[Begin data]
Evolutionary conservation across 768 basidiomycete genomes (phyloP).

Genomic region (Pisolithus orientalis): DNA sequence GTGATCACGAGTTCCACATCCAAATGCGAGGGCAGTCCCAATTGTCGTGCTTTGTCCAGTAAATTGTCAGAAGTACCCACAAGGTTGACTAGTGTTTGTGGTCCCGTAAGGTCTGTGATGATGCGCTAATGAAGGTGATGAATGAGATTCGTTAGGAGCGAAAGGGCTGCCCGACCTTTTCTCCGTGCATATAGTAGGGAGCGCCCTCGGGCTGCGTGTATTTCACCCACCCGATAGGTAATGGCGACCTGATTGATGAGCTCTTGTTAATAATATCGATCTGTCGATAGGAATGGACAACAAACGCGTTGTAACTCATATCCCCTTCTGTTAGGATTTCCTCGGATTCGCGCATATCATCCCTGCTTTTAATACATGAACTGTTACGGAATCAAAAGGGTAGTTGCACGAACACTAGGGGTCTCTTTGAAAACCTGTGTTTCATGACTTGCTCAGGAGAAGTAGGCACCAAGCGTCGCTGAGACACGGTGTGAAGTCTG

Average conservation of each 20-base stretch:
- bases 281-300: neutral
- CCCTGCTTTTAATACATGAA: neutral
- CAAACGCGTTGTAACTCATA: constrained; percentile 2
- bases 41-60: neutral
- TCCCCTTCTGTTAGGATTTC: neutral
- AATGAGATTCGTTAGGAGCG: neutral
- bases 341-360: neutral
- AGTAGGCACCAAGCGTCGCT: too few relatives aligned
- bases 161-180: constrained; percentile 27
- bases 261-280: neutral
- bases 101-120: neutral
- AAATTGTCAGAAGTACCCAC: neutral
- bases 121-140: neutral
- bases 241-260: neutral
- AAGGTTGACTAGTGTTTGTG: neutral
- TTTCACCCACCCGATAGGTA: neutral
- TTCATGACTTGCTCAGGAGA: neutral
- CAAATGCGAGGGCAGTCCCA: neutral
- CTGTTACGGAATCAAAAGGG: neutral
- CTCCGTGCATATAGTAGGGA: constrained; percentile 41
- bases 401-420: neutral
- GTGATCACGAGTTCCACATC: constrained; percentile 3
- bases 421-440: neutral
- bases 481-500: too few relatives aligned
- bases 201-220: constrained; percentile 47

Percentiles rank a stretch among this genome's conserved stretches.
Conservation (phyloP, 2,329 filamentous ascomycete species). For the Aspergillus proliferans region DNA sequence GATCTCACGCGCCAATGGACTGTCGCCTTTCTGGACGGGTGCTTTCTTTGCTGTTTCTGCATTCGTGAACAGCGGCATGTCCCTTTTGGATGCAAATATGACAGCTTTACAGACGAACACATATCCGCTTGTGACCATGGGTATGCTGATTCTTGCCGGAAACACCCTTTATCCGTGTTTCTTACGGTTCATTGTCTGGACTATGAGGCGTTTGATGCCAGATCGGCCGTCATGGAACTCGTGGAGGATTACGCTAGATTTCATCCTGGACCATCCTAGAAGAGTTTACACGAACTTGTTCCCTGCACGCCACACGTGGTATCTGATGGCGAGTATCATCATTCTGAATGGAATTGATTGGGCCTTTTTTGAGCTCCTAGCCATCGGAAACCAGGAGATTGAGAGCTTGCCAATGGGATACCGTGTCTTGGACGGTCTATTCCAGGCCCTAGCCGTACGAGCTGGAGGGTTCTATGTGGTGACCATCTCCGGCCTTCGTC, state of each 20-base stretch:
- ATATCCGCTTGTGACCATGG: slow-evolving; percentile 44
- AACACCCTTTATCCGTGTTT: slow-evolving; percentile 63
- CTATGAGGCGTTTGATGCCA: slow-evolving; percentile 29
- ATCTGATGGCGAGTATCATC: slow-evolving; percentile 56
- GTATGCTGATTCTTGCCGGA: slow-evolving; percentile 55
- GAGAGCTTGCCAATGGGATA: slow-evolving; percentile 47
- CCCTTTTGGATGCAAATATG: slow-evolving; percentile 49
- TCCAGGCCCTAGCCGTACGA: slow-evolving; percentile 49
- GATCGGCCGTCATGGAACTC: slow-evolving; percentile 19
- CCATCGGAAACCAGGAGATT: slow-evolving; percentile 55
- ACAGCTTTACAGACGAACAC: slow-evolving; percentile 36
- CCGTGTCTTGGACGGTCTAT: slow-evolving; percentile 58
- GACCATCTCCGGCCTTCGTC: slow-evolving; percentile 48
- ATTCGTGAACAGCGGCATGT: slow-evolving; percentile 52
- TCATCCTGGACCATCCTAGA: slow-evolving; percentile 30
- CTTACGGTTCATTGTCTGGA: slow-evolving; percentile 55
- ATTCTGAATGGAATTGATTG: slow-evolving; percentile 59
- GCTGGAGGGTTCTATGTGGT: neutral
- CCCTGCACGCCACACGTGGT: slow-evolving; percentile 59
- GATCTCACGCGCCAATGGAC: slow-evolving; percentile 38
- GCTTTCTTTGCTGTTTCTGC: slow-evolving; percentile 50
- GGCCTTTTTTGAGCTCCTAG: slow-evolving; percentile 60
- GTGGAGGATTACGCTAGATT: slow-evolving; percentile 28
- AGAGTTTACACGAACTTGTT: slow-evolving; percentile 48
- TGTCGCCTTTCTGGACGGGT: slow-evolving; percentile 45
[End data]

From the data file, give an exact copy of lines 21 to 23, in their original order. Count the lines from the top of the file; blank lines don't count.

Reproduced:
- CAAATGCGAGGGCAGTCCCA: neutral
- CTGTTACGGAATCAAAAGGG: neutral
- CTCCGTGCATATAGTAGGGA: constrained; percentile 41